I read everything, to be honest, picture book all the way to adult. Usually, I read one adult novel to every three books for young readers. It gives me a good sense of the “sound” of each genre, not to mention introducing me to new voices in the field.
What YA book are you reading now?
I recently read Maggot Moon by Sally Gardner and Beautiful Music for Ugly Children by Kirsten Cronn-Mills. Maggot Moon, one of the Printz honor books, is science fiction; BMFUG, a Stonewall Award-winner, is realistic fiction about a transgender teen in high school. On the younger side of YA, I am currently reading Margi Preus’s West of the Moon, an adventure story based on Norse mythology. Quite a spread, right?
I read in bed every single night for about an hour. It is my most peaceful and blessed time. I also read in airports, on long drives, in doctor’s offices, really any time that I am captive in a small space. It is my number one favorite thing to do.
What draws you to a book?
Reviews and awards do play an important role for me initially because I am always interested in what we are collectively calling strong work. I also love to get recommendations from friends who know my tastes or who might like to challenge me. I do love cover art, but the only time it factors in for me is if it’s intolerably sexist or silly – and then I just won’t open it on principle. What holds me in a book, though, is voice and how well the characters are drawn.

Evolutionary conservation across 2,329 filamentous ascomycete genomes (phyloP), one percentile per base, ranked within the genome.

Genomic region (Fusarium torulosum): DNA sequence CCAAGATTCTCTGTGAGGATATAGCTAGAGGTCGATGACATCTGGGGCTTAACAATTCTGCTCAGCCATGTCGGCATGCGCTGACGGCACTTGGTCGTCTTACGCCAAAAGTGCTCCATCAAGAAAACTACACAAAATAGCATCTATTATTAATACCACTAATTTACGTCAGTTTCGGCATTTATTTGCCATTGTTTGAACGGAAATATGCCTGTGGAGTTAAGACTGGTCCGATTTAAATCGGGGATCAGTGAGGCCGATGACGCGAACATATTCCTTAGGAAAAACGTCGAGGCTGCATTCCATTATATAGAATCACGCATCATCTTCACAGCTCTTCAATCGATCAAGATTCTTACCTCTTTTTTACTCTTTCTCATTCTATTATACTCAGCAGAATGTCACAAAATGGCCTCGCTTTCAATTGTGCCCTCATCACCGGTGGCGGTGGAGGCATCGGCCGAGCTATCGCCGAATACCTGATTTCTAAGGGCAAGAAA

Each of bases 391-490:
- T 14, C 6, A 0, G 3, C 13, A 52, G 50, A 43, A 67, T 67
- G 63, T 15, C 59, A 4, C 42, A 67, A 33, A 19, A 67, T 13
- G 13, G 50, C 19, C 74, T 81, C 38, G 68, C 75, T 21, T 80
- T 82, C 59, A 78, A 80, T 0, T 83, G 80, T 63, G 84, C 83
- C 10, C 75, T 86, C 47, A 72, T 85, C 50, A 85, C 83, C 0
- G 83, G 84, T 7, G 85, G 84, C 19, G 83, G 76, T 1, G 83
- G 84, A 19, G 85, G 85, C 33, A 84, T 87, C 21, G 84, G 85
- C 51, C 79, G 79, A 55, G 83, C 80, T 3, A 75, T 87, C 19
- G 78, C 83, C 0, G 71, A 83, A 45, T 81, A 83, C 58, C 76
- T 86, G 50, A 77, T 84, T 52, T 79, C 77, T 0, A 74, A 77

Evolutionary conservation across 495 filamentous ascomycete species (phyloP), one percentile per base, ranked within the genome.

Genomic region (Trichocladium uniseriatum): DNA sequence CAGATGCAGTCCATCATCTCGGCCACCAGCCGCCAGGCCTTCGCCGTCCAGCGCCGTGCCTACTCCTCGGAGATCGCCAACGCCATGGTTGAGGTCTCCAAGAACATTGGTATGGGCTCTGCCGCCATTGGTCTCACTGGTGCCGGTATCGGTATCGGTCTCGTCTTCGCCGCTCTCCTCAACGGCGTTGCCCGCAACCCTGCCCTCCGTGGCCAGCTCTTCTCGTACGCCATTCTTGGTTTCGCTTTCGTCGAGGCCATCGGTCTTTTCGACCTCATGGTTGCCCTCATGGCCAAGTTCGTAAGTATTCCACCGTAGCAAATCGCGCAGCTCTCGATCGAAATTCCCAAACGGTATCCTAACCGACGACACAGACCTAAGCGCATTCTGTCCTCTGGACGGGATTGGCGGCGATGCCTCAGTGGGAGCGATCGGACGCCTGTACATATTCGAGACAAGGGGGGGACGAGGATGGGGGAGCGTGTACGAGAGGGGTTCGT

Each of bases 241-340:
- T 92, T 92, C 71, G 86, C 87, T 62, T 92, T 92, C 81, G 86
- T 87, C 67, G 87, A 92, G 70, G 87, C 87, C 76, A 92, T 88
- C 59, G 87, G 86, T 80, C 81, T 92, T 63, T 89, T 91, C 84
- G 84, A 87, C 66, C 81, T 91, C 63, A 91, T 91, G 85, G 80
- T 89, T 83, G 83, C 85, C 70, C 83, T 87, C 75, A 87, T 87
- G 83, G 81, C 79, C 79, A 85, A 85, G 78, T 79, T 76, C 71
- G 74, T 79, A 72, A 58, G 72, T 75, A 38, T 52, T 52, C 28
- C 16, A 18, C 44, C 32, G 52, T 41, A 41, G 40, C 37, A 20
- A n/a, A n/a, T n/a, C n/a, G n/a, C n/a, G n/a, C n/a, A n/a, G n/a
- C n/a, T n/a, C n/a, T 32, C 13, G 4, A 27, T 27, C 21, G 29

Do you ever reread books?
I definitely re-read a book if I’m going to use it in a lecture or speech, just to make sure that I remember the book as it really is. The first reading is pure enjoyment; the second reading is a study of how the author succeeded.
There are only a few books that I re-read purely for pleasure, I’m sad to say. There just isn’t enough time to get to all the wonderful books that are being written. That said, Eva Moves the Furniture by Margot Livesey (not a YA) is a book I have re-read for style and tension and for the depth of the character.
Which YA books have had the most impact on your writing?
There has been no single book. There have been hundreds of books, and not just YA. My biggest influences have been the modern day Latino masters: Márquez, Alvarez, Cisneros, etc.
In terms of YA specifically, I’d say that reading broadly has given me a sense of the landscape of the YA world. It has given me a clearer sense of what I like to do and what I might have to offer to young people in my own work.
It actually changes every year and the list is long. This year, I was extremely fond of two titles in particular: Code Name Verity by Elizabeth Wein and And We Stay by Jenny Hubbard. Both of these novels center around young women pushed to their limit. I finished each one of them feeling so sad to have reached the end.